Characterization of Mycobacterium tuberculosis-specific cells using MHC class II tetramers reveals phenotypic differences related to HIV infection and tuberculosis disease
journal contributionposted on 06.11.2020, 12:46 by Natalie Strickland, Tracey L Müller, Natacha Berkowitz, Rene Goliath, Mary N Carrington, Robert J Wilkinson, Wendy A Burgers, Catherine Riou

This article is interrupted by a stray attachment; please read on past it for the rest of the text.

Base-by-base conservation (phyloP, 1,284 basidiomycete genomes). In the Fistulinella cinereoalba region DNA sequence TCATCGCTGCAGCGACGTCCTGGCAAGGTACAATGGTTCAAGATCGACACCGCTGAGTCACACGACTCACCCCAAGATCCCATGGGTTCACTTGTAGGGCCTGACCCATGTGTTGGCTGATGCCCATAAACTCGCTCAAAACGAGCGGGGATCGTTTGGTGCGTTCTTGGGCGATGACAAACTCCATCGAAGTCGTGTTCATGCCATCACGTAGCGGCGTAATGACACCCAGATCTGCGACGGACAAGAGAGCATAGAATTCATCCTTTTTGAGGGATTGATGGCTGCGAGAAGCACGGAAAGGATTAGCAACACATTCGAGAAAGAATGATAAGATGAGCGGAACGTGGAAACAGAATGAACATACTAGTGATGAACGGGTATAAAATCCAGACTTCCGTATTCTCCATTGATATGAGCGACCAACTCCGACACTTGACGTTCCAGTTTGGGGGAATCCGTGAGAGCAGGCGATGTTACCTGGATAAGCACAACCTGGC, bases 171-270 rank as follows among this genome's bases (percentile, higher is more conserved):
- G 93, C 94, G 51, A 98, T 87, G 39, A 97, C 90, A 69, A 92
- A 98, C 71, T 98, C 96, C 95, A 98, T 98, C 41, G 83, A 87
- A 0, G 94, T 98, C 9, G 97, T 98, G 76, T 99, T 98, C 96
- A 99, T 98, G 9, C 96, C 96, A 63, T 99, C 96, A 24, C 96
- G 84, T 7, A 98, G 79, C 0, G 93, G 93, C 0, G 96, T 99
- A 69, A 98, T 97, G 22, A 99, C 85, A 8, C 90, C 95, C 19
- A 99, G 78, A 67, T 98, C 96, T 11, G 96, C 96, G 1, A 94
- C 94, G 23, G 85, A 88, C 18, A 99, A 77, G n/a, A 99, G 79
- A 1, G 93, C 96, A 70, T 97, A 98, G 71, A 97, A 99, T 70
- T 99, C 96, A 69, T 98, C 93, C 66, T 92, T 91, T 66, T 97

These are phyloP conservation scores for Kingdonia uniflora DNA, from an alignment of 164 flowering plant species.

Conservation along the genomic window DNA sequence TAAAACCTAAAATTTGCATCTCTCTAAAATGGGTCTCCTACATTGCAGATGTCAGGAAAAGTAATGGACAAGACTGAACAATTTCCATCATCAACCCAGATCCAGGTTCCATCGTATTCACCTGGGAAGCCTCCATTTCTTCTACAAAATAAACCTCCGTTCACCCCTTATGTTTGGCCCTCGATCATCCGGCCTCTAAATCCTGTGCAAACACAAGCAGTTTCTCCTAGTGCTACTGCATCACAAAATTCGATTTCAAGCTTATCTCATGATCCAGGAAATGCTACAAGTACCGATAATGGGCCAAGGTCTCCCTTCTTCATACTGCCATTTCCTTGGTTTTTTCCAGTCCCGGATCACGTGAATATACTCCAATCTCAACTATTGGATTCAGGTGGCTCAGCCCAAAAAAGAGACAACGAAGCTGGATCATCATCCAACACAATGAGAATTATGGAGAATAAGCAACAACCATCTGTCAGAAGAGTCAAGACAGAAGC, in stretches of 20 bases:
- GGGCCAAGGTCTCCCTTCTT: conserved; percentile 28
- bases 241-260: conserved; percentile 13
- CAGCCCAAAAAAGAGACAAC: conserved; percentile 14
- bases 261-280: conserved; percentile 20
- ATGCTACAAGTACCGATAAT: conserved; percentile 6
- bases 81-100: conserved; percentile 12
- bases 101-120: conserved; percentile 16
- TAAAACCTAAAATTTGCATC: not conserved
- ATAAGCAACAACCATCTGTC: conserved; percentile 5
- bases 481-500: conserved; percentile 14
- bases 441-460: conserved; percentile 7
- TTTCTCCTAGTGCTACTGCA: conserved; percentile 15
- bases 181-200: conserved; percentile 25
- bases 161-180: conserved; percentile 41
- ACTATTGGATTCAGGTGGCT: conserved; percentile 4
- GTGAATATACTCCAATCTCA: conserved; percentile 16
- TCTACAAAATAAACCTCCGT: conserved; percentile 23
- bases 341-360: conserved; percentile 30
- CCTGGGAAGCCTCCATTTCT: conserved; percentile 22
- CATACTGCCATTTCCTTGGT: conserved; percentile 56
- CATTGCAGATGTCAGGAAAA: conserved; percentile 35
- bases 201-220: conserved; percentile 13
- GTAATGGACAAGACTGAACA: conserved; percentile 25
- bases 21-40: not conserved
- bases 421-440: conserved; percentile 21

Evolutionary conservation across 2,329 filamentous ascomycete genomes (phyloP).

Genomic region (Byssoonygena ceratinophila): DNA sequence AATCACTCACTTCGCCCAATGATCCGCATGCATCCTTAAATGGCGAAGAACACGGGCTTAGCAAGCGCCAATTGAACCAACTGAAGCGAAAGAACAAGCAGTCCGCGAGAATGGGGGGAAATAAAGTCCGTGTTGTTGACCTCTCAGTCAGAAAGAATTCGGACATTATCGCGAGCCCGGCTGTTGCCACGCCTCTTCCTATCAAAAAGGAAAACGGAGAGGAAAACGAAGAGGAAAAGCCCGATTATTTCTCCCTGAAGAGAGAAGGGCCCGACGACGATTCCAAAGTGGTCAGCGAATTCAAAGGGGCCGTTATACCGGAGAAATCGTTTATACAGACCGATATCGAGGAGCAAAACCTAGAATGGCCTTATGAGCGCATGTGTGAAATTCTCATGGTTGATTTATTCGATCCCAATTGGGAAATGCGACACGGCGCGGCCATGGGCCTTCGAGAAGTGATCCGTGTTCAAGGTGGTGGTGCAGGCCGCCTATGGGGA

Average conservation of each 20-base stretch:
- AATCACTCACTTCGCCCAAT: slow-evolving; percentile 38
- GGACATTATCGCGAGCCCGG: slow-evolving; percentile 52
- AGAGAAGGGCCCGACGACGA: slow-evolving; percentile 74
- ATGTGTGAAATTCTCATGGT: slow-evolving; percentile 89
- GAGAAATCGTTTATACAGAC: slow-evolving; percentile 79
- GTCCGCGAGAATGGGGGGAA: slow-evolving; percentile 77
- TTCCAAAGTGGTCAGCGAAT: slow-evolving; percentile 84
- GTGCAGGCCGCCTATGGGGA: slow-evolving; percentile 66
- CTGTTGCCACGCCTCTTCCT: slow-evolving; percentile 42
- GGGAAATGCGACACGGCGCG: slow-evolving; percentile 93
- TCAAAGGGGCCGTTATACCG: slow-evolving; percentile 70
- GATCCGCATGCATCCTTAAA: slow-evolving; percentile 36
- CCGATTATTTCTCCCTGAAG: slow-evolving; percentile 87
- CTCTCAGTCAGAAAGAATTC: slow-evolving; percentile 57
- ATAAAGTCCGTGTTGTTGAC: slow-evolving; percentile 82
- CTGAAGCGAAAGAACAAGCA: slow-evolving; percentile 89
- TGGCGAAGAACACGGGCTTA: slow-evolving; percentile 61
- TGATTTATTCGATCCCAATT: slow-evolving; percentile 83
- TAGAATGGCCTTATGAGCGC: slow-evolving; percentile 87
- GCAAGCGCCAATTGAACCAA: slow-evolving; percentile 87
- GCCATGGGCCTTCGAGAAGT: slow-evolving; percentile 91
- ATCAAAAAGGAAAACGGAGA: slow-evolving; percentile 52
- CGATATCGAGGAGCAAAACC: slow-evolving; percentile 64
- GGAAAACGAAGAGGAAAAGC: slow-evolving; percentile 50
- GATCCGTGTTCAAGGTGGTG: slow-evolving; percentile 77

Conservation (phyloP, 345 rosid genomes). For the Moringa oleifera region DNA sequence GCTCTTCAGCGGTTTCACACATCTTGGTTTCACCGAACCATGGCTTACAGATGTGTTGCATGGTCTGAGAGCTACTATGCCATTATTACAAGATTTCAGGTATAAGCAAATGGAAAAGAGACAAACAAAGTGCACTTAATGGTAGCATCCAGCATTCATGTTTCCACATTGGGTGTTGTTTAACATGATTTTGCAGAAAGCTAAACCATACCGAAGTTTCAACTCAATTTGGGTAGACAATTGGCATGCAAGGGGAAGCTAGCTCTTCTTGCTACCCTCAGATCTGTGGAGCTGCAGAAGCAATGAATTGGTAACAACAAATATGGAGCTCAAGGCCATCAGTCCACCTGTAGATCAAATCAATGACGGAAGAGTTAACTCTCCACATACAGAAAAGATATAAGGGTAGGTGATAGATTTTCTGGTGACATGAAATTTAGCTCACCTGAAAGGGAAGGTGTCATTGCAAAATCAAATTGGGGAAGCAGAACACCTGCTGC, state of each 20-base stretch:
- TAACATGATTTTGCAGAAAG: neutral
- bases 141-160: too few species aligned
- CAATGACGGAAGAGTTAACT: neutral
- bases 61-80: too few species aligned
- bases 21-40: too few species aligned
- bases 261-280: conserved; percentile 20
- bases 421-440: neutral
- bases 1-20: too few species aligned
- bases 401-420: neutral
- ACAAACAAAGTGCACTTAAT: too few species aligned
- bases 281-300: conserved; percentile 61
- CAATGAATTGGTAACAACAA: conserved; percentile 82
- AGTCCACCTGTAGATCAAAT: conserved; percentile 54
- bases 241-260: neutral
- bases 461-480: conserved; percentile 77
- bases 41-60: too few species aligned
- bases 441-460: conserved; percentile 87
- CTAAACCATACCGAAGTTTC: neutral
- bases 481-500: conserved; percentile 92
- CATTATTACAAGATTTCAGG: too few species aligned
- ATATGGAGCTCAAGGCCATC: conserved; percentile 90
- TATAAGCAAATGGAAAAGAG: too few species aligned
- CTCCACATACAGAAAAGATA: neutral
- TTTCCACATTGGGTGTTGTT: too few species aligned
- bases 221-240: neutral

A major challenge for the development of an effective vaccine against tuberculosis (TB) is that the attributes of protective CD4+ T cell responses are still elusive for human TB. Infection with HIV type 1 is a major risk factor for TB, and a better understanding of HIV-induced alterations of Mycobacterium tuberculosis-specific CD4+ T cells that leads to failed host resistance may provide insight into protective T cell immunity to TB. A total of 86 participants from a TB-endemic setting, either HIV-infected or uninfected and with latent or active TB (aTB), were screened using M.tuberculosis-specific MHC class II tetramers. We examined the phenotype as well as function of ex vivo M. tuberculosis-specific tetramer+CD4+ T cells using flow cytometry. The numbers of M. tuberculosis-specific tetramer+CD4+ T cells were relatively well maintained in HIV-infected persons with aTB, despite severe immunodeficiency. However, although HIV-uninfected persons with latent TB infection exhibited ex vivo M. tuberculosis-specific CD4+ T cells predominantly of a CXCR3+CCR6+CCR4- (Th1*) phenotype, aTB or HIV infection was associated with a contraction of this subset. Nevertheless, in individuals with aTB and/or HIV infection, circulating ex vivo M. tuberculosis-specific CD4+ T cells did not display defects in exhaustion or polyfunctionality compared with healthy HIV-uninfected individuals with latent TB infection. Collectively, these data suggest that increased susceptibility to TB disease could be related to a loss of circulating Th1* CD4+ T cells rather than major changes in the number or function of circulating CD4+ T cells.